It put a smile on my face. I paddled out of the cave, and we headed onward, checking-out every stretch of shoreline, looking for whatever surprises it might offer. 


At the end of Ironbound it just seemed natural to continue southward, across a stretch of open water to the Egg Rock lighthouse. From there it wasn’t much more than a half-hour to the take-out at Grindstone Neck, where Rebecca waited for us as the sun set behind the mountains of Acadia.


We spent the next day at Sullivan Falls. Another day, another story, but probably a big part of why I woke-up feeling beat-up after a couple days of this. I know. Tough job, but someone’s got to do it.

 
The places on this route are covered in Trips #8 and #9 in my guidebook, AMC’s Best Sea Kayaking in New England. As illustrated here, there’s no end to the ways you can approach these routes and mix them up.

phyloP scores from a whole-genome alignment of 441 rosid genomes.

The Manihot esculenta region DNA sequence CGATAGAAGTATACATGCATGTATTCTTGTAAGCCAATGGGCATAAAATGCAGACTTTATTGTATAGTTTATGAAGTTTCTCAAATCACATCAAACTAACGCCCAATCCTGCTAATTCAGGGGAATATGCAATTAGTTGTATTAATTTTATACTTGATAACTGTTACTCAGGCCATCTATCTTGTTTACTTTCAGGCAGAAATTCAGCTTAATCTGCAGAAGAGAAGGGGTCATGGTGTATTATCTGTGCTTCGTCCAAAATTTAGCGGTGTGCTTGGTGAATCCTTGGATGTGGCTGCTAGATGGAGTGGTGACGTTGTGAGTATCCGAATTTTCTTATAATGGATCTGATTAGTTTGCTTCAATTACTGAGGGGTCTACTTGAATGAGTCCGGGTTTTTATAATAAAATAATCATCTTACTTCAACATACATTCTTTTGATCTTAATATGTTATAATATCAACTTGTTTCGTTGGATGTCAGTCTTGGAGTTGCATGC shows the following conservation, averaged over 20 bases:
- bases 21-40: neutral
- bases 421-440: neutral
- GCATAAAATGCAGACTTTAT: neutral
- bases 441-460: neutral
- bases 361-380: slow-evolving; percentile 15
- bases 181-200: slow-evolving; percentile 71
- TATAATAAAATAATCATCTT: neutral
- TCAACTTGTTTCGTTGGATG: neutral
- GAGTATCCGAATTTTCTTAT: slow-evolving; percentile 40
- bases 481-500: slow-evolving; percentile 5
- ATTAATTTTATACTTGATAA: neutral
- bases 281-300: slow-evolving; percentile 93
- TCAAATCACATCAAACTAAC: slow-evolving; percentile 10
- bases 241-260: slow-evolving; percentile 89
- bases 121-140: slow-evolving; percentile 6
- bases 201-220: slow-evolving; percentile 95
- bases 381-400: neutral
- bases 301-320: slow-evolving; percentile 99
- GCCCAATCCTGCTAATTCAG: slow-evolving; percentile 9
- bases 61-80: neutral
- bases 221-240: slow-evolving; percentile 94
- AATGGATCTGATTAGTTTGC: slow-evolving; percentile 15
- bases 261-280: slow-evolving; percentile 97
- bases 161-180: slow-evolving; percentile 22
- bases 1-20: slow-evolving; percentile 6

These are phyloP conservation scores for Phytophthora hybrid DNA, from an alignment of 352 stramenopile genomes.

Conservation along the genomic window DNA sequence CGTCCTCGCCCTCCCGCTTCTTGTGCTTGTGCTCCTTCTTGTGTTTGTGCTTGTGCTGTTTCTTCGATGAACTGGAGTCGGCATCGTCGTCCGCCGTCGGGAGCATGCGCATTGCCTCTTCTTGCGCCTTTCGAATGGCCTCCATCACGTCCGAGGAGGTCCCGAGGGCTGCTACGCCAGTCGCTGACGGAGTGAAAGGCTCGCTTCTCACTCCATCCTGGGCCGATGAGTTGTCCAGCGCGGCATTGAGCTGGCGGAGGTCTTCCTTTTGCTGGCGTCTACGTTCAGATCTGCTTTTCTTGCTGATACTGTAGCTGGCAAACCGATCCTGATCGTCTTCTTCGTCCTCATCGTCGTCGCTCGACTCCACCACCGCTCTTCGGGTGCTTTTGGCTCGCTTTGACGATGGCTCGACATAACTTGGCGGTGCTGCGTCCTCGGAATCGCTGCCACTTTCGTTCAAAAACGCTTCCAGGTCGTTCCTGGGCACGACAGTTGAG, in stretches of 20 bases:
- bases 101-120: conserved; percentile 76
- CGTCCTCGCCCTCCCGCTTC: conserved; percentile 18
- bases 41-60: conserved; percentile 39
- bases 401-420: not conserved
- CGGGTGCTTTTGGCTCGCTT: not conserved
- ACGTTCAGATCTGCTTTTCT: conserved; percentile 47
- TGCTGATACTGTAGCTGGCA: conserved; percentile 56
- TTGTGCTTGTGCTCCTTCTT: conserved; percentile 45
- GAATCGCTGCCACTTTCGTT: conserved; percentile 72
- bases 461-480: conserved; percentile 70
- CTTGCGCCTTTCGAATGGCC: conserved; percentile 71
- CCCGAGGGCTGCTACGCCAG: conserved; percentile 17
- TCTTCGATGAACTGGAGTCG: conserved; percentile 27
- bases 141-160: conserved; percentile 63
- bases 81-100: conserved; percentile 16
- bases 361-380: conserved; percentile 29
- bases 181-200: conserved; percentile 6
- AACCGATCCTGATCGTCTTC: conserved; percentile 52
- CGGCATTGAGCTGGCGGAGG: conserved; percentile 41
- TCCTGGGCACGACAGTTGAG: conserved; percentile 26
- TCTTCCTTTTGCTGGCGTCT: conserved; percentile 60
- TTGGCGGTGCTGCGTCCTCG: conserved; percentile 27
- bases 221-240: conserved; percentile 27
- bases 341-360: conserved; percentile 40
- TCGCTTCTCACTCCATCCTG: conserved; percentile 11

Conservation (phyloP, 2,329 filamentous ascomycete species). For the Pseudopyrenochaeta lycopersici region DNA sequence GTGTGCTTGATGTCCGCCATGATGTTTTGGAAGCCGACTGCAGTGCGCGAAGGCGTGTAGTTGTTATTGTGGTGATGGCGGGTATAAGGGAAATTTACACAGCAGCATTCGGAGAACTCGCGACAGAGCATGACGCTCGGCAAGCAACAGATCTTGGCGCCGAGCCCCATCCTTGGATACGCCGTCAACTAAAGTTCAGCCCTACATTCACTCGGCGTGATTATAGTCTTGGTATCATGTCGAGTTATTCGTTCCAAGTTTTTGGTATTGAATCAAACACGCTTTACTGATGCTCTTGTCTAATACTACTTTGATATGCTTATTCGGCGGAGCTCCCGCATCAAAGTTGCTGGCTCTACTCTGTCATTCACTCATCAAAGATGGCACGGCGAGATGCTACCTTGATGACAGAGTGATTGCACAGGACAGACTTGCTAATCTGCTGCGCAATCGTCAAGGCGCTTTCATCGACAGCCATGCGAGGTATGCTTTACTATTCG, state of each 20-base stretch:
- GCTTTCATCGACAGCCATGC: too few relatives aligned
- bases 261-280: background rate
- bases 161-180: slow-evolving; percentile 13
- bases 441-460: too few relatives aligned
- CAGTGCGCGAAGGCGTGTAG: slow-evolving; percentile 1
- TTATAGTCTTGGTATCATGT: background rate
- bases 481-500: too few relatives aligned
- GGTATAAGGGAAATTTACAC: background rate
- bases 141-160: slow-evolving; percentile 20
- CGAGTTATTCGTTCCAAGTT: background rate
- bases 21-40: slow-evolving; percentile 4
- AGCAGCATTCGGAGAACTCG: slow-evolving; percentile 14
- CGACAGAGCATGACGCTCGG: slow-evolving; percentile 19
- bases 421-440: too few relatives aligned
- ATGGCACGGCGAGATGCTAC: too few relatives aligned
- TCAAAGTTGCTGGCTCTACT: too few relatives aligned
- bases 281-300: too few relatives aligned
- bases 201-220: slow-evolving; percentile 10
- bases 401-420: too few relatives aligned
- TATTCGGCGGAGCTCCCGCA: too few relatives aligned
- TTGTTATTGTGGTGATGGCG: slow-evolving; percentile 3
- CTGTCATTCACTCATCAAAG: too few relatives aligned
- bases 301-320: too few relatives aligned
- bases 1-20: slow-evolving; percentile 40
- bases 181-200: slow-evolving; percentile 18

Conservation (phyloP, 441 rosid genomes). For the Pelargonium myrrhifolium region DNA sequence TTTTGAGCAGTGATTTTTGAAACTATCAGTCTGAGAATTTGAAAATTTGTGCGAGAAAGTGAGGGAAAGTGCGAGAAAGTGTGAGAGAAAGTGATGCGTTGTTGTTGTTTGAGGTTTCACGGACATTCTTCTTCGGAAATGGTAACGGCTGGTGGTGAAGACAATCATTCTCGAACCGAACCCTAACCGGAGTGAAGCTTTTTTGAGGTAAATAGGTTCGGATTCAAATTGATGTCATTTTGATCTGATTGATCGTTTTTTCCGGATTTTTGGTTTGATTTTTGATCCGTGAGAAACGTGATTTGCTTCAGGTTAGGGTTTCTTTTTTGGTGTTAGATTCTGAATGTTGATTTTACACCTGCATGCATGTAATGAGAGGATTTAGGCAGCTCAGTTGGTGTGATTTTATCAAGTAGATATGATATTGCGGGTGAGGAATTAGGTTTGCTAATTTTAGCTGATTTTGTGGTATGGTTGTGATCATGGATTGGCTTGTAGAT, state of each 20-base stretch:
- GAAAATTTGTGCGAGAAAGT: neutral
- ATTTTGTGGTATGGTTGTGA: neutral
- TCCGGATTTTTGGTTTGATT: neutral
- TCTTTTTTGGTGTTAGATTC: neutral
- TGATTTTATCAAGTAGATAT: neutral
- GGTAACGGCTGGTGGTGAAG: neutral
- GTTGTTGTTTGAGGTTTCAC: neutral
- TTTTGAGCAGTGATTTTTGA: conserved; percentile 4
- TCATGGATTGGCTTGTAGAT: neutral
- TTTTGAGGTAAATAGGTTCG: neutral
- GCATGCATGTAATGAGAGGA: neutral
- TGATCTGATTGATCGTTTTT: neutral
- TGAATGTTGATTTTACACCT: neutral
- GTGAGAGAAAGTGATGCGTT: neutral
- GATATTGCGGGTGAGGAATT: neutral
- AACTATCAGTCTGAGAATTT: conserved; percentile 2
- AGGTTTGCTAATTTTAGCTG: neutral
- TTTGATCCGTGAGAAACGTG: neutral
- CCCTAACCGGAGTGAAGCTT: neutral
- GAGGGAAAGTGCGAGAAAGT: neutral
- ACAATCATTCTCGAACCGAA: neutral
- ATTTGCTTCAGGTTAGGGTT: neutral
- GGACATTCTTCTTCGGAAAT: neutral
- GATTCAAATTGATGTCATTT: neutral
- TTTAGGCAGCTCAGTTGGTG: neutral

The take-out is not really a boat launch and not listed in the guidebook since there isn’t  much dedicated parking, but it can be a useful spot. Just drive down to the south end of Grindstone Neck in Winter Harbor. There’s a wide spot in the pavement to turn around or park, and an old stone bench that overlooks the shore, which is a mix of rocky slabs – probably not an easy landing in rough conditions. No facilities.